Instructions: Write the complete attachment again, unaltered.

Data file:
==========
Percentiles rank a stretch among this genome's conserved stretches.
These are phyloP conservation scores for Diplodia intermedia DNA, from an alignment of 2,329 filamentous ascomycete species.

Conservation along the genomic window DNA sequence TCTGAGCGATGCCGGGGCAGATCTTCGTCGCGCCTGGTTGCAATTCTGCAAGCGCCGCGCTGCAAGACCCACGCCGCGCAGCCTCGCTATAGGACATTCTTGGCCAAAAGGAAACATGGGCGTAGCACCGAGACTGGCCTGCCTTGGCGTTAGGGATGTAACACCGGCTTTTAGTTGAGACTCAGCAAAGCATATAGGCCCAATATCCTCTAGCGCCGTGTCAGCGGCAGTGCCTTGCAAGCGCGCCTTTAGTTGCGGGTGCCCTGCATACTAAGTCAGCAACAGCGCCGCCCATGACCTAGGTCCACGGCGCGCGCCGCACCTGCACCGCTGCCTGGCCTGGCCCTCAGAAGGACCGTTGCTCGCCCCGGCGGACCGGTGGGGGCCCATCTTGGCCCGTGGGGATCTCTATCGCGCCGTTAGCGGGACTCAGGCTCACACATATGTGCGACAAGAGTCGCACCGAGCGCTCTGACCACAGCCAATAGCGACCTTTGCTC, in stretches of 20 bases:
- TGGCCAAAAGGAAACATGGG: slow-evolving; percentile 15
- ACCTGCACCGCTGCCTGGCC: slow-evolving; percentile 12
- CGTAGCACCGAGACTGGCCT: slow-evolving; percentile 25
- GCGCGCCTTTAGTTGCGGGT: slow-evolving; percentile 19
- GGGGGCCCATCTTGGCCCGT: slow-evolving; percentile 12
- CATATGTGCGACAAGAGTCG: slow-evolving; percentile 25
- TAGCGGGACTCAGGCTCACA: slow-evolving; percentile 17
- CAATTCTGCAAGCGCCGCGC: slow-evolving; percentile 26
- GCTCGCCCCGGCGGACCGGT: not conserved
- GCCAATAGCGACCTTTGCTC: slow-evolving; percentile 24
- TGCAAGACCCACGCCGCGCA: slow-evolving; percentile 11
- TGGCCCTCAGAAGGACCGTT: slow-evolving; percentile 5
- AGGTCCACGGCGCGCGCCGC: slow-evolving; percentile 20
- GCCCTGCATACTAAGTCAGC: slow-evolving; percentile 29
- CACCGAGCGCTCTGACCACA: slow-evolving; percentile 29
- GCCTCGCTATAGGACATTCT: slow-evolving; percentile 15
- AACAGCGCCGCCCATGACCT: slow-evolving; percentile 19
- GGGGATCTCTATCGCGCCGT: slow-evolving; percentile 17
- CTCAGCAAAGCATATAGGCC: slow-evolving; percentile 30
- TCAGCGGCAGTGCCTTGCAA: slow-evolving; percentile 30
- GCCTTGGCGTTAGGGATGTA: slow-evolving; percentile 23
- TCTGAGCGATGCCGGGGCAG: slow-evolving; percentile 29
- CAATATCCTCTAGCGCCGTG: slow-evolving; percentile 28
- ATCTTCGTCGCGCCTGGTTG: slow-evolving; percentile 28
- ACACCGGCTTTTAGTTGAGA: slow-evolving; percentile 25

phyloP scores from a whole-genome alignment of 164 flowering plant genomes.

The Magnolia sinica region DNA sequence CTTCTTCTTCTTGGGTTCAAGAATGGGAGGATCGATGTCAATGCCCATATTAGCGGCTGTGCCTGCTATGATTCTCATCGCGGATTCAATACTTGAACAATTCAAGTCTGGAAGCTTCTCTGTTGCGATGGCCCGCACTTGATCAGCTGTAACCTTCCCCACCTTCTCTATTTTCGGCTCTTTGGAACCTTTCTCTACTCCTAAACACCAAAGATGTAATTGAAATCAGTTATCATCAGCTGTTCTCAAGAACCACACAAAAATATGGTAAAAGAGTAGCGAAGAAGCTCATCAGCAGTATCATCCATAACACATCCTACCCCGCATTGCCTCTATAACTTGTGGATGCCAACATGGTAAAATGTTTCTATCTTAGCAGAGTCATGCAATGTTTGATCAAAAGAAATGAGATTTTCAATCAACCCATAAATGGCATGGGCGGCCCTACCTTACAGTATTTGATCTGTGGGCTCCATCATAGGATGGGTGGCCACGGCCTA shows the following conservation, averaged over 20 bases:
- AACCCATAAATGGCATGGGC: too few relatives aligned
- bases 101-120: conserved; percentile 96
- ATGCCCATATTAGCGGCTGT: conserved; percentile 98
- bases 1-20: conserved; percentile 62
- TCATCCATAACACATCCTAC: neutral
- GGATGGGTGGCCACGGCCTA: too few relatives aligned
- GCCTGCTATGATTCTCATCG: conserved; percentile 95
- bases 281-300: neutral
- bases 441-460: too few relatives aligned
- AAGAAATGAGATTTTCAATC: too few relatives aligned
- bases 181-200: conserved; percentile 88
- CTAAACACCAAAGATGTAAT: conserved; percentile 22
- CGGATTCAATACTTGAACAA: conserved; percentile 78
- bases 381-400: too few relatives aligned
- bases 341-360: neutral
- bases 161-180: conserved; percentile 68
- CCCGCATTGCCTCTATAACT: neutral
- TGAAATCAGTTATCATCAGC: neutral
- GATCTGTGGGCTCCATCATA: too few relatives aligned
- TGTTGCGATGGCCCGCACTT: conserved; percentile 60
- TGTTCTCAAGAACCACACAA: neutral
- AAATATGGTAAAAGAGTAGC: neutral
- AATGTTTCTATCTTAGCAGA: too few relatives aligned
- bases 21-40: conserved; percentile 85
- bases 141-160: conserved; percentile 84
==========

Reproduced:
Percentiles rank a stretch among this genome's conserved stretches.
These are phyloP conservation scores for Diplodia intermedia DNA, from an alignment of 2,329 filamentous ascomycete species.

Conservation along the genomic window DNA sequence TCTGAGCGATGCCGGGGCAGATCTTCGTCGCGCCTGGTTGCAATTCTGCAAGCGCCGCGCTGCAAGACCCACGCCGCGCAGCCTCGCTATAGGACATTCTTGGCCAAAAGGAAACATGGGCGTAGCACCGAGACTGGCCTGCCTTGGCGTTAGGGATGTAACACCGGCTTTTAGTTGAGACTCAGCAAAGCATATAGGCCCAATATCCTCTAGCGCCGTGTCAGCGGCAGTGCCTTGCAAGCGCGCCTTTAGTTGCGGGTGCCCTGCATACTAAGTCAGCAACAGCGCCGCCCATGACCTAGGTCCACGGCGCGCGCCGCACCTGCACCGCTGCCTGGCCTGGCCCTCAGAAGGACCGTTGCTCGCCCCGGCGGACCGGTGGGGGCCCATCTTGGCCCGTGGGGATCTCTATCGCGCCGTTAGCGGGACTCAGGCTCACACATATGTGCGACAAGAGTCGCACCGAGCGCTCTGACCACAGCCAATAGCGACCTTTGCTC, in stretches of 20 bases:
- TGGCCAAAAGGAAACATGGG: slow-evolving; percentile 15
- ACCTGCACCGCTGCCTGGCC: slow-evolving; percentile 12
- CGTAGCACCGAGACTGGCCT: slow-evolving; percentile 25
- GCGCGCCTTTAGTTGCGGGT: slow-evolving; percentile 19
- GGGGGCCCATCTTGGCCCGT: slow-evolving; percentile 12
- CATATGTGCGACAAGAGTCG: slow-evolving; percentile 25
- TAGCGGGACTCAGGCTCACA: slow-evolving; percentile 17
- CAATTCTGCAAGCGCCGCGC: slow-evolving; percentile 26
- GCTCGCCCCGGCGGACCGGT: not conserved
- GCCAATAGCGACCTTTGCTC: slow-evolving; percentile 24
- TGCAAGACCCACGCCGCGCA: slow-evolving; percentile 11
- TGGCCCTCAGAAGGACCGTT: slow-evolving; percentile 5
- AGGTCCACGGCGCGCGCCGC: slow-evolving; percentile 20
- GCCCTGCATACTAAGTCAGC: slow-evolving; percentile 29
- CACCGAGCGCTCTGACCACA: slow-evolving; percentile 29
- GCCTCGCTATAGGACATTCT: slow-evolving; percentile 15
- AACAGCGCCGCCCATGACCT: slow-evolving; percentile 19
- GGGGATCTCTATCGCGCCGT: slow-evolving; percentile 17
- CTCAGCAAAGCATATAGGCC: slow-evolving; percentile 30
- TCAGCGGCAGTGCCTTGCAA: slow-evolving; percentile 30
- GCCTTGGCGTTAGGGATGTA: slow-evolving; percentile 23
- TCTGAGCGATGCCGGGGCAG: slow-evolving; percentile 29
- CAATATCCTCTAGCGCCGTG: slow-evolving; percentile 28
- ATCTTCGTCGCGCCTGGTTG: slow-evolving; percentile 28
- ACACCGGCTTTTAGTTGAGA: slow-evolving; percentile 25

phyloP scores from a whole-genome alignment of 164 flowering plant genomes.

The Magnolia sinica region DNA sequence CTTCTTCTTCTTGGGTTCAAGAATGGGAGGATCGATGTCAATGCCCATATTAGCGGCTGTGCCTGCTATGATTCTCATCGCGGATTCAATACTTGAACAATTCAAGTCTGGAAGCTTCTCTGTTGCGATGGCCCGCACTTGATCAGCTGTAACCTTCCCCACCTTCTCTATTTTCGGCTCTTTGGAACCTTTCTCTACTCCTAAACACCAAAGATGTAATTGAAATCAGTTATCATCAGCTGTTCTCAAGAACCACACAAAAATATGGTAAAAGAGTAGCGAAGAAGCTCATCAGCAGTATCATCCATAACACATCCTACCCCGCATTGCCTCTATAACTTGTGGATGCCAACATGGTAAAATGTTTCTATCTTAGCAGAGTCATGCAATGTTTGATCAAAAGAAATGAGATTTTCAATCAACCCATAAATGGCATGGGCGGCCCTACCTTACAGTATTTGATCTGTGGGCTCCATCATAGGATGGGTGGCCACGGCCTA shows the following conservation, averaged over 20 bases:
- AACCCATAAATGGCATGGGC: too few relatives aligned
- bases 101-120: conserved; percentile 96
- ATGCCCATATTAGCGGCTGT: conserved; percentile 98
- bases 1-20: conserved; percentile 62
- TCATCCATAACACATCCTAC: neutral
- GGATGGGTGGCCACGGCCTA: too few relatives aligned
- GCCTGCTATGATTCTCATCG: conserved; percentile 95
- bases 281-300: neutral
- bases 441-460: too few relatives aligned
- AAGAAATGAGATTTTCAATC: too few relatives aligned
- bases 181-200: conserved; percentile 88
- CTAAACACCAAAGATGTAAT: conserved; percentile 22
- CGGATTCAATACTTGAACAA: conserved; percentile 78
- bases 381-400: too few relatives aligned
- bases 341-360: neutral
- bases 161-180: conserved; percentile 68
- CCCGCATTGCCTCTATAACT: neutral
- TGAAATCAGTTATCATCAGC: neutral
- GATCTGTGGGCTCCATCATA: too few relatives aligned
- TGTTGCGATGGCCCGCACTT: conserved; percentile 60
- TGTTCTCAAGAACCACACAA: neutral
- AAATATGGTAAAAGAGTAGC: neutral
- AATGTTTCTATCTTAGCAGA: too few relatives aligned
- bases 21-40: conserved; percentile 85
- bases 141-160: conserved; percentile 84